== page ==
10 Norse Proverbs And Old Sayings You Should Definitely Know
The Hávamál (‘The Sayings of the High One’ in translation) is a long poem written in Old Norse which has been preserved in the Codex Regius (or Konungsbók as it is known in Icelandic), meaning ‘The Royal Book’, a collection of Old Norse poems from the Viking Age. Codex Regius is an index of poems in Old Norse likely written during the late part of the 13th century (specifically sometime during the 1270s). Below, extracted from this Icelandic literary work, are a series of notable proverbs and old sayings you should definitely know.
The Hávamál is itself a combination of different poems written in a gnomic style that highlight wisdom of living and the character of life. All verses within the poem are attributed to the Norse god Odin.
Below you can read a selection of ten proverbs from the Hávamál (listed in no particular order as follows):
- ‘Generous and brave men live the best.’ (stanza 48);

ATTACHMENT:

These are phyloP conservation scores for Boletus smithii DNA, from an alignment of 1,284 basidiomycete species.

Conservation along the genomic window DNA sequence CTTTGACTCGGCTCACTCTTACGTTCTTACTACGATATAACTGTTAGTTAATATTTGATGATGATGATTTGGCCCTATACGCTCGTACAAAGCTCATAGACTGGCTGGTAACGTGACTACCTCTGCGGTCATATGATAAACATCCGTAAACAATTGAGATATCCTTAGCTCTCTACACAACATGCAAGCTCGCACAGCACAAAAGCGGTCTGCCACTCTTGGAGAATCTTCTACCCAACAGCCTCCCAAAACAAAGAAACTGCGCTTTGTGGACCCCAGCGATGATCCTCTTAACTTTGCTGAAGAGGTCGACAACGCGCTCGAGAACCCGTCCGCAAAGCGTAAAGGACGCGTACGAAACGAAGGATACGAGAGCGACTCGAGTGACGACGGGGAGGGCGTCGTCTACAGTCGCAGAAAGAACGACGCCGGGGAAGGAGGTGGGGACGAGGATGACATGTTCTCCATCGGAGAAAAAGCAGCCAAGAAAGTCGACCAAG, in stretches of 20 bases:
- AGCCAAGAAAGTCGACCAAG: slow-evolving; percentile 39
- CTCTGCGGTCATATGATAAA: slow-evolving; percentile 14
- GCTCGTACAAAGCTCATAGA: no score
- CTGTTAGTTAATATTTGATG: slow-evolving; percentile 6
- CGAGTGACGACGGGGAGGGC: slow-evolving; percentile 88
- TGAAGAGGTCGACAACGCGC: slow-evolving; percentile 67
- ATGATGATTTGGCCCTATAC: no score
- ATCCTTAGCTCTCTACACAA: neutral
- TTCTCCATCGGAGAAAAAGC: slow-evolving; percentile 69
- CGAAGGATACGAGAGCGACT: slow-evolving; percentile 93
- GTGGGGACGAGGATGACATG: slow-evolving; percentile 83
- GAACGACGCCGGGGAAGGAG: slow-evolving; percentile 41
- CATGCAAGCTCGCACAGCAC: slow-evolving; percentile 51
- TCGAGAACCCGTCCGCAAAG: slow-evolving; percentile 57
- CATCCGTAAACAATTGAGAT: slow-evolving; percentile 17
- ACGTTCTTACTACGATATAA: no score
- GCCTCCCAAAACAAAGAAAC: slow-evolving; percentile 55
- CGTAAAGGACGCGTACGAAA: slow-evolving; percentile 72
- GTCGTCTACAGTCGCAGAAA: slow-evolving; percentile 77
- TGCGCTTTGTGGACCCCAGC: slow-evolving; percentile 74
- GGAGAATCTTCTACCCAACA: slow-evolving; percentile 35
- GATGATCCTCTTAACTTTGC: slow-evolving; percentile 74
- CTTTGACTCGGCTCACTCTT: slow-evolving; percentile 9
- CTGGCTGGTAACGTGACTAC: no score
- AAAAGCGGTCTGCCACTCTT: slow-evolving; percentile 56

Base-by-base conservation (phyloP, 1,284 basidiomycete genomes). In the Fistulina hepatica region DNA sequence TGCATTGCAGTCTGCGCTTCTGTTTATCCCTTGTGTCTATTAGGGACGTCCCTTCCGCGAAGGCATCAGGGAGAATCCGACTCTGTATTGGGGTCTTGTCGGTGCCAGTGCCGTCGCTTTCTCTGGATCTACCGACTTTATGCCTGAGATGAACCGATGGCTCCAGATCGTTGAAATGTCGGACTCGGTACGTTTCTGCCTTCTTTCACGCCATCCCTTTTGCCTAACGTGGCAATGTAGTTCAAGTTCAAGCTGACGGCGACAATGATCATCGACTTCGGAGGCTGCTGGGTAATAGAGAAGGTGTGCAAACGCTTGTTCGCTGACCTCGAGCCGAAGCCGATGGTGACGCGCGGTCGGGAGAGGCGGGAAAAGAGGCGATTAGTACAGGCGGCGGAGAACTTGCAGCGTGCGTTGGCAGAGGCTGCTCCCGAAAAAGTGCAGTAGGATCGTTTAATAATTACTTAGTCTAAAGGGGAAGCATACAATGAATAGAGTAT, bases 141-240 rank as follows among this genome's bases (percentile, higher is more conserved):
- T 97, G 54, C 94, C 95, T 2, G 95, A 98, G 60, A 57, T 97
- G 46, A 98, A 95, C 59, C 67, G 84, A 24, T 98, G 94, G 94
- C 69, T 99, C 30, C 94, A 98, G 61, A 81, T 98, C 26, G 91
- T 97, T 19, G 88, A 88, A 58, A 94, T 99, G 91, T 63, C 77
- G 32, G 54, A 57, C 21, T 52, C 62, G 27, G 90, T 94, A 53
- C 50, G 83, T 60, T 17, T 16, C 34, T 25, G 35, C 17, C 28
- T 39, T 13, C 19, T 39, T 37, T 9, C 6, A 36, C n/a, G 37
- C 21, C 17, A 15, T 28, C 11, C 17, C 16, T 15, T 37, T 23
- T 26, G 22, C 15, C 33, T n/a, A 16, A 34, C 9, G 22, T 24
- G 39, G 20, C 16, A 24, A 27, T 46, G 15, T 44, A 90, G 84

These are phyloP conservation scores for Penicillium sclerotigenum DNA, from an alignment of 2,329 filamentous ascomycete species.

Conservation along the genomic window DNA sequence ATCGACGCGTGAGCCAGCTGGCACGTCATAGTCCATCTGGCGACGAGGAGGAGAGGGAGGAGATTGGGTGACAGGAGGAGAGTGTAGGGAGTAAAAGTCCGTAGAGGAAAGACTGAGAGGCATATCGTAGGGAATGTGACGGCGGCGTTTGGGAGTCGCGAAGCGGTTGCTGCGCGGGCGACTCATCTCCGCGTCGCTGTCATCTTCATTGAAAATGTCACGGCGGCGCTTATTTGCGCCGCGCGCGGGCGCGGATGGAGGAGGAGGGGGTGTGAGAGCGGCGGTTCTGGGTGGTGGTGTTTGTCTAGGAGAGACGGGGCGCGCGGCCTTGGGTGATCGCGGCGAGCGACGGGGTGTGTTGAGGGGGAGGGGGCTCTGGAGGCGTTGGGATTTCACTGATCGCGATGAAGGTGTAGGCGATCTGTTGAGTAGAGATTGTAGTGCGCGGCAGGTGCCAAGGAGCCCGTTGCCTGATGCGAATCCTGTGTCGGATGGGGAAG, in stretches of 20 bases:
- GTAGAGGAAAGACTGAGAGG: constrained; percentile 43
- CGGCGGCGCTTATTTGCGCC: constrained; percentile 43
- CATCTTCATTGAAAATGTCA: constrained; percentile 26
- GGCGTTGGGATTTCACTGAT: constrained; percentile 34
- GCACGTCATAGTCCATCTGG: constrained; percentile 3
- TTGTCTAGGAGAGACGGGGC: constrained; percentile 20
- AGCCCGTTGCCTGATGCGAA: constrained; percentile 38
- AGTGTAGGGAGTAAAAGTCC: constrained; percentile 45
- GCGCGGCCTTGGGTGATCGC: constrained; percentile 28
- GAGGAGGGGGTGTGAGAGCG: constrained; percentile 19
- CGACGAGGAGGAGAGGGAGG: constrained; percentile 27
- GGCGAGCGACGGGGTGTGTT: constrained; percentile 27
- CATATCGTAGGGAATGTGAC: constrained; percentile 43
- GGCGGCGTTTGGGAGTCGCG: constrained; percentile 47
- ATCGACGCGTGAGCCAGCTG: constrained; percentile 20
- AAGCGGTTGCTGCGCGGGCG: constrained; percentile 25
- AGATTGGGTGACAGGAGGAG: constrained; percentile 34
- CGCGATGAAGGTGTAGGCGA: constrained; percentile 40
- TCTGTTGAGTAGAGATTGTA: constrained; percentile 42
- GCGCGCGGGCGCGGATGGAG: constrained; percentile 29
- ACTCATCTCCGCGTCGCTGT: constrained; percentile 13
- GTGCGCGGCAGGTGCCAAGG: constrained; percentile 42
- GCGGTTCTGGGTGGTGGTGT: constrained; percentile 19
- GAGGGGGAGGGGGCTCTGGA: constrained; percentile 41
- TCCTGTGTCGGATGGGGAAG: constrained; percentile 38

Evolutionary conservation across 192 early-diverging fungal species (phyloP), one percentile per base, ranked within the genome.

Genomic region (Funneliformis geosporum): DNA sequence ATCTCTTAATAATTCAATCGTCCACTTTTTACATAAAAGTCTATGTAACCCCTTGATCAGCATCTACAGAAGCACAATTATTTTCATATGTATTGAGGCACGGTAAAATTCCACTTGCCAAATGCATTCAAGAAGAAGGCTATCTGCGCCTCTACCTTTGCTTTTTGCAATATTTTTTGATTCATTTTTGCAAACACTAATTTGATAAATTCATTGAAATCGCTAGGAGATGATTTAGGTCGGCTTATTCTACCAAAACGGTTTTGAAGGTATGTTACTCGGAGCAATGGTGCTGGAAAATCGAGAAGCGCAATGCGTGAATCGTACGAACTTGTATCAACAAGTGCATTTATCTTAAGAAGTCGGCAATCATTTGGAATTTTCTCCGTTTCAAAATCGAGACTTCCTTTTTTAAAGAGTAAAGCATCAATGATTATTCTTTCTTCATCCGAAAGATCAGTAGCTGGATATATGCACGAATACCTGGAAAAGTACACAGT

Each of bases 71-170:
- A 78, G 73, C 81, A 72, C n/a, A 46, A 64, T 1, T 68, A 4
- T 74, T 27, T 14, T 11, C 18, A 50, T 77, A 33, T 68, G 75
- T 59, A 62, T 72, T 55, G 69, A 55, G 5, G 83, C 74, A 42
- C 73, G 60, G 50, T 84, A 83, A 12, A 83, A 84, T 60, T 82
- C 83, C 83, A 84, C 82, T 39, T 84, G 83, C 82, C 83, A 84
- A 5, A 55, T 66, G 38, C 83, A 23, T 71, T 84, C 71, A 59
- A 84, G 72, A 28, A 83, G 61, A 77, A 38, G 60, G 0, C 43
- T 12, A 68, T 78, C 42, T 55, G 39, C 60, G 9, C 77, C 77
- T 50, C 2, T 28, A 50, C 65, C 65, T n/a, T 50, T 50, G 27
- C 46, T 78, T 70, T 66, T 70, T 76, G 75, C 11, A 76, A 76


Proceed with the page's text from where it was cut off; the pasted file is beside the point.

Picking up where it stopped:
- ‘Happy is he who hath in himself praise and wisdom in life.’ (stanza 5);
- ‘A gift should be repaid with a like one.’ (stanza 46);
- ‘A wise man’s heart is seldom cheerful.’ (stanza 55);
- ‘About his intelligence no man should be boastful, rather cautious of mind.’ (stanza 6);
- ‘Let the wary stranger who seeks refreshment keep silent with sharpened hearing.’ (stanza 7);
- ‘No better burden can a man carry on the road than a store of common sense.’ (stanza 10);
- ‘The man that walks his own road, walks alone.’ (stanza 58);
- ‘The summer moments always pass quickly.’ (stanza 113);
- ‘Let none put faith in the first sown field.’ (stanza 88).
Documentation sources and external links:
- List of Old Norse Proverbs on www.en.metapedia.org
- The text of Hávamál on www.anglo-saxons.net (bilingually in Old Norse and English)
- 21 Quotes Of The Vikings’ Havamal To Guide A Masculine Lifestyle on www.returnofkings.com
- Codex Regius on www.wikipedia.org (in English)
- Hávamál on www.wikipedia.org (in English)